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Science

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soil, soil health, soil test

What Can I Tell by Looking at—and Touching—My Soil?

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Does my soil have enough organic matter? Does it have a lot of clay? Is it acidic? The Soil Science Society of America (SSSA) May 15 Soils Matter blog post explains simple tests you can do to know your soil better.

Science

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UF Study Shows “Pretty” Termites Do the Most Damage

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Termites may be “pretty” in the eyes of a scientist, but don’t let good looks fool you: The prettier termites are more destructive than their uglier counterparts, a University of Florida researcher says.

Science

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Good Natural Dust, Charging with Motion, Plasma Stability, and More in the DOE Science News Source

Click here to go directly to the DOE Science News Source

Science

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Fossils, Argentina, Flowers, Cornell University, History, Cretaceous Period, Paleocene epoch

Oldest Buckthorn Fossilized Flowers Found in Argentina

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Around 66 million years ago, at the end of the Cretaceous period, a giant asteroid crashed into the present-day Gulf of Mexico, leading to the extinction of the non-avian dinosaurs. How plants were affected is less understood, but fossil records show that ferns were the first plants to recover many thousands of years afterward. Now, a team including Cornell researchers reports the discovery of the first fossilized flowers from South America, and perhaps the entire Southern Hemisphere, following the extinction event

Science

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Grizzly Bears, Yellowstone National Park, Yellowstone Ecosystem, Climate Change, Diet, Threatened and endangered species

The Impact of a Changing Climate on Threatened Yellowstone Grizzly Bears

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An analysis of Yellowstone grizzly bear diets reveals that grizzlies in the region continue to feed upon the products of an endangered tree species currently declining at the hands of climate change. Such changes are forcing some bears to look for more varied food sources.

Science

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top 10 new species, species exploration, Biodiversity, International Institute for Species Exploration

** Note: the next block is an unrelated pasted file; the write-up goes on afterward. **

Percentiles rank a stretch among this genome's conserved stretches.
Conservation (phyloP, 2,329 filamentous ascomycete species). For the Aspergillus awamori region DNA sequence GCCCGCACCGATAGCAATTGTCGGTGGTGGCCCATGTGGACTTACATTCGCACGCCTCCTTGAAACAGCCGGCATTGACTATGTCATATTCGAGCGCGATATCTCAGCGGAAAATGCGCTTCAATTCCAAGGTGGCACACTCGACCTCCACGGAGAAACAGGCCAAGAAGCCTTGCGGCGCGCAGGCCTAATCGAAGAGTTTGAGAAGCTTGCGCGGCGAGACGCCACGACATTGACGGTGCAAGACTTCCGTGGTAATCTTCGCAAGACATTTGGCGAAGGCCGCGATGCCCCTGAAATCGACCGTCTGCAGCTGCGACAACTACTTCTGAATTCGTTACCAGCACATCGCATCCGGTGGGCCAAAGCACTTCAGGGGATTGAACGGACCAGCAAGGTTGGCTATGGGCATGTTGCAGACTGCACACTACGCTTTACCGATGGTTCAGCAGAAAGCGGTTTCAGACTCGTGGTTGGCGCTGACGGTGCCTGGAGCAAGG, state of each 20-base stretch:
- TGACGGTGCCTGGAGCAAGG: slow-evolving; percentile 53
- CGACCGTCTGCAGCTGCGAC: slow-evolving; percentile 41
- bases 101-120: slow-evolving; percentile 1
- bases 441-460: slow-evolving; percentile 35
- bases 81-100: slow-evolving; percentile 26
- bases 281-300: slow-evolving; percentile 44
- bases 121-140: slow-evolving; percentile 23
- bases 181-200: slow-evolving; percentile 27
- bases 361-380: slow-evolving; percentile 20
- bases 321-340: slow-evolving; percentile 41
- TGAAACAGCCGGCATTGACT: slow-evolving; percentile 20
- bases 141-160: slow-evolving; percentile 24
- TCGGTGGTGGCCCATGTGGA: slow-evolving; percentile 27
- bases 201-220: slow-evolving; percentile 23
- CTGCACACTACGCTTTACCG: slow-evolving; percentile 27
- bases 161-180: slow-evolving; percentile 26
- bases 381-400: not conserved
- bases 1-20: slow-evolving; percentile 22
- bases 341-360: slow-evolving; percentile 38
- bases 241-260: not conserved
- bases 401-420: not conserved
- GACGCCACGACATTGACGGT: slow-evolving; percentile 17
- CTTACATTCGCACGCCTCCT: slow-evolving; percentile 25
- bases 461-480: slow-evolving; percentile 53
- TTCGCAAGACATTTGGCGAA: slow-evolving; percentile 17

ESF to Announce Top 10 New Species This Month

The College of Environmental Science and Forestry (ESF) will announce the Top 10 New Species for 2017 this month. News about the Top 10 New Species will be distributed in an embargoed news release Thursday, May 18. The embargo will lift at 6 a.m. EDT Tuesday, May 23.

Science

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Scripps Institution Of Oceanography, National Science Foundation (NSF) , National Institiutes Of Health, oceans and human health

Study Finds Bacteria Living in Marine Sponge Produce Toxic Flame Retardant-Like Compounds

A Scripps Institution of Oceanography at the University of California San Diego-led research team discovered for the first time that a common marine sponge hosts bacteria that specialize in the production of toxic compounds nearly identical to man-made fire retardants.

Life

Law and Public Policy

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Sustainable Energy, Climate Change, Trump Administration, Atkinson Center for a Sustainable Future

Trump Dump of Paris Climate Deal Bad for Business

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Pollution, Atmospheric Science, China haze

More Natural Dust in the Air Improves Air Quality in Eastern China

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Man-made pollution in eastern China’s cities worsens when less dust blows in from the Gobi Desert, according to a new study. That’s because dust plays an important role in determining the air temperatures and thereby promoting winds to blow away man-made pollution. Less dust means the air stagnates, with man-made pollution sticking around longer.

Science

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Seaweed, Invasive seaweed, marine seascape, underwater seascape, marine food web, meso-inverterbrates, Climate Change, Gulf Of Maine, kelp, Sea kelp beds

UNH Researchers Find Significant Increase of Invasive Seaweed Changing Sea Habitat

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Walking along the beaches of New England, it is easy to spot large amounts of a fine red seaweed clogging the coastline, the result of sweeping changes in the marine environment occurring beneath the water. To further investigate, researchers at the University of New Hampshire looked at seaweed populations over the last 30 years in the Southwestern Gulf of Maine and found the once predominant and towering kelp seaweed beds are declining and more invasive, shrub-like species have taken their place, altering the look of the ocean floor and the base of the marine food chain.







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